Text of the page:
The poor quality of higher education institutions (HEIs) in Indonesia is due in part to failures of governance at the institution level. Drawing on an analysis of conflict and contestation in three Indonesian HEIs, this article argues that these failures reflect the dominance of predatory officials and business groups in institutional governance and the relative marginalisation of elements who support improved research, teaching and community service in line with either neo-liberal or idealist conceptions of quality. It also argues that some degree of change in governance has been possible when reformist elements have gained control of a HEI and driven change from the top down or such elements have challenged predatory HEI management by leveraging support from external actors with influence. Instances of such change hold out hope for improved governance at Indonesian HEIs in the future. But they also indicate that even if the dominance of predatory elements within HEIs can be overcome, further struggle will be required to define the precise nature of governance reform given competing reformist agendas with markedly different implications for how academic quality and integrity are understood, measured and implemented.
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    Diaspora organizations, political settlements, and the migration-development nexus: the case of the Indonesian Diaspora Network
    Rosser, A (Oxford University Press (OUP), 2022-09-08)
    This article examines the Indonesian Diaspora Network (IDN), an organization that seeks to ‘facilitate’ and ‘empower’ Indonesia’s diaspora and enhance its contribution to the country’s development. IDN portrays itself as an expression of the collective will of a unified and coherent Indonesian diaspora that is working to promote development-for-all, while critics suggest it is the instrument of elite and professional elements within the diaspora pursuing narrower interests and agendas. By contrast, this article suggests that IDN is a political settlement between these and other elements within the diaspora, each of which has distinct interests and agendas with regard to Indonesia’s development. Its impact on Indonesia’s development is consequently much less clear-cut than existing analyses suggest while also being contingent on processes of political and social struggle. In theoretical terms, the article encourages an understanding of diaspora organizations in terms of political settlements analysis.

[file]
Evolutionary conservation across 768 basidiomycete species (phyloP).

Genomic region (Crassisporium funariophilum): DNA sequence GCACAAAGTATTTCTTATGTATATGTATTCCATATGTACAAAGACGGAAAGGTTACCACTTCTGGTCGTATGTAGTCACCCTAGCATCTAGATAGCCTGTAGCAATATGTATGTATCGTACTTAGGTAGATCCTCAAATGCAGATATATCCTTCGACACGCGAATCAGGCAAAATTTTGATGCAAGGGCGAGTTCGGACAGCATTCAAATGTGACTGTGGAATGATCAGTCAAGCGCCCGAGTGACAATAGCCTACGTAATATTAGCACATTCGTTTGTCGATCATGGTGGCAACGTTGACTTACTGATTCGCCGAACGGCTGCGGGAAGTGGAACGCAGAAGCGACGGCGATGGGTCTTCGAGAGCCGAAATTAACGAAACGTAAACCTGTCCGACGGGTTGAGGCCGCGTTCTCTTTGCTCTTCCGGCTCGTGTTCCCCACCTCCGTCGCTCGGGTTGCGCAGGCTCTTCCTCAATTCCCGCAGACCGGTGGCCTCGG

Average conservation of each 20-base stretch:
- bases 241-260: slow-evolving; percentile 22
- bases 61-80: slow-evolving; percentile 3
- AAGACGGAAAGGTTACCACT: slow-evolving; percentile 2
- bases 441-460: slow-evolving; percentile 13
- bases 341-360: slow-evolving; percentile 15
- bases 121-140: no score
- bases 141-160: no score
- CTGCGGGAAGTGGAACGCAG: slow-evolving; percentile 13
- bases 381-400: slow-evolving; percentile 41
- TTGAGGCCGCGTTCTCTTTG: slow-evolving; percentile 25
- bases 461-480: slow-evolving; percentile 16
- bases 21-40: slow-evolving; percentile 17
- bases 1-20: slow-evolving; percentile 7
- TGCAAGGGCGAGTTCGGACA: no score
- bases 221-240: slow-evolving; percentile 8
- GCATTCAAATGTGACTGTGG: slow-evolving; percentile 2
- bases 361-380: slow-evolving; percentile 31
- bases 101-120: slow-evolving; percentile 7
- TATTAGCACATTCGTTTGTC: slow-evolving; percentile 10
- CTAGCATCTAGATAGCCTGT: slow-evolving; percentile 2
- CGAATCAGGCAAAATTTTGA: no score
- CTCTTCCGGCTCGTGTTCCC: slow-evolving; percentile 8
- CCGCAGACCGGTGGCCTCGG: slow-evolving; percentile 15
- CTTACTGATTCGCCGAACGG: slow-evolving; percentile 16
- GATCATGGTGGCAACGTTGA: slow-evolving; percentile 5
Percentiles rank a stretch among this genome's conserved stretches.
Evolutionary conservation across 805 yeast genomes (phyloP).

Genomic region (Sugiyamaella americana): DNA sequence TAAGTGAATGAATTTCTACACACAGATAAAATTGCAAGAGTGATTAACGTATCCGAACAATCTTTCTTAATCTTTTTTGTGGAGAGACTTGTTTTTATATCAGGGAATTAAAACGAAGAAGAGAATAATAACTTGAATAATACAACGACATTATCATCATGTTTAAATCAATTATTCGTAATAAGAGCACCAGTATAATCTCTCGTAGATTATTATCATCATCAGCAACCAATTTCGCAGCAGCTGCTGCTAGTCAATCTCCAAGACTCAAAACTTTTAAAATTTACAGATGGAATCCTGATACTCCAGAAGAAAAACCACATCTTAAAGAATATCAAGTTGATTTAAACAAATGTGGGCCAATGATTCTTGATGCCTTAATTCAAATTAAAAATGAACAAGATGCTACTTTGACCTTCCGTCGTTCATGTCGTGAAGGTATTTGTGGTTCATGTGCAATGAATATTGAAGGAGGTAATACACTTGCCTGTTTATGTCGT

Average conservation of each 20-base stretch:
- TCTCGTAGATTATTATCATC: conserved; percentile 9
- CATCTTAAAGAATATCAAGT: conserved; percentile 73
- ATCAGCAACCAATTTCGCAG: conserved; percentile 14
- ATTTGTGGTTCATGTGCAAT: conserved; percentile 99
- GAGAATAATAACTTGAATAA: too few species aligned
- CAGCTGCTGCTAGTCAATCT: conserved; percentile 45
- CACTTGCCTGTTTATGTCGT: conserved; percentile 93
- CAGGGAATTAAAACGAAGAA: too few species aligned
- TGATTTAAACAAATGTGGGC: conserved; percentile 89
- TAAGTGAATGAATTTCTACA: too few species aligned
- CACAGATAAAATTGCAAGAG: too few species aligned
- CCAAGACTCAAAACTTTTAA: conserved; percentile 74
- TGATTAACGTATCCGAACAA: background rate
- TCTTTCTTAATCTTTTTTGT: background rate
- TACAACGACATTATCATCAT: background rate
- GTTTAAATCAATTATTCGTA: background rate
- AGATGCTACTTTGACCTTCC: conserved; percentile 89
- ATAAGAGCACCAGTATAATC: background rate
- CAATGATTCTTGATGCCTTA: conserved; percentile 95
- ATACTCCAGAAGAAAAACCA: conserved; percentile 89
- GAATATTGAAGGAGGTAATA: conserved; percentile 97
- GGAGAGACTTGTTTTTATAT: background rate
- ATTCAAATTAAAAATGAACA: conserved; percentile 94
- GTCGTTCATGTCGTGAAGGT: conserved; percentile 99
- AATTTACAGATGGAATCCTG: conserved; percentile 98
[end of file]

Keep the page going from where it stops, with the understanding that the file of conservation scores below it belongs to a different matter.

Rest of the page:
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    Transnational linkages, political dynamics, and the migration-development nexus: Towards a political settlements approach
    Rosser, A (Elsevier, 2020-10-01)
    This paper examines how transnational researchers have incorporated political dynamics into their analyses of transnational linkages and their impacts. It argues that they have done so in ways that have focused on conflict and contestation between migrant/diasporic communities and homeland states/communities rather than within them. At the same time, in construing transnational linkages as instruments of particular actors, they have presented a narrow conception of how transnational linkages interact with political dynamics. As an alternative, the paper proposes a political settlements approach which views transnational linkages as institutions embedded in power relationships between competing groups defined in class, racial, ethnic, religious and gender terms. This approach, it is argued, overcomes these two problems by presenting a more disaggregated view of the actors, interests and agendas involved and construing transnational linkages as simultaneously instruments and arenas of contestation.
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    Predatory political, bureaucratic and corporate elites have been a core reason for Indonesia’s learning crisis
    King, P ; Rosser, A ; Widoyoko, D (Asia Institute, University of Melbourne, )
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    INTRODUCTION: The politics of social policy in Asia
    Rosser, A (Asia Institute, University of Melbourne, )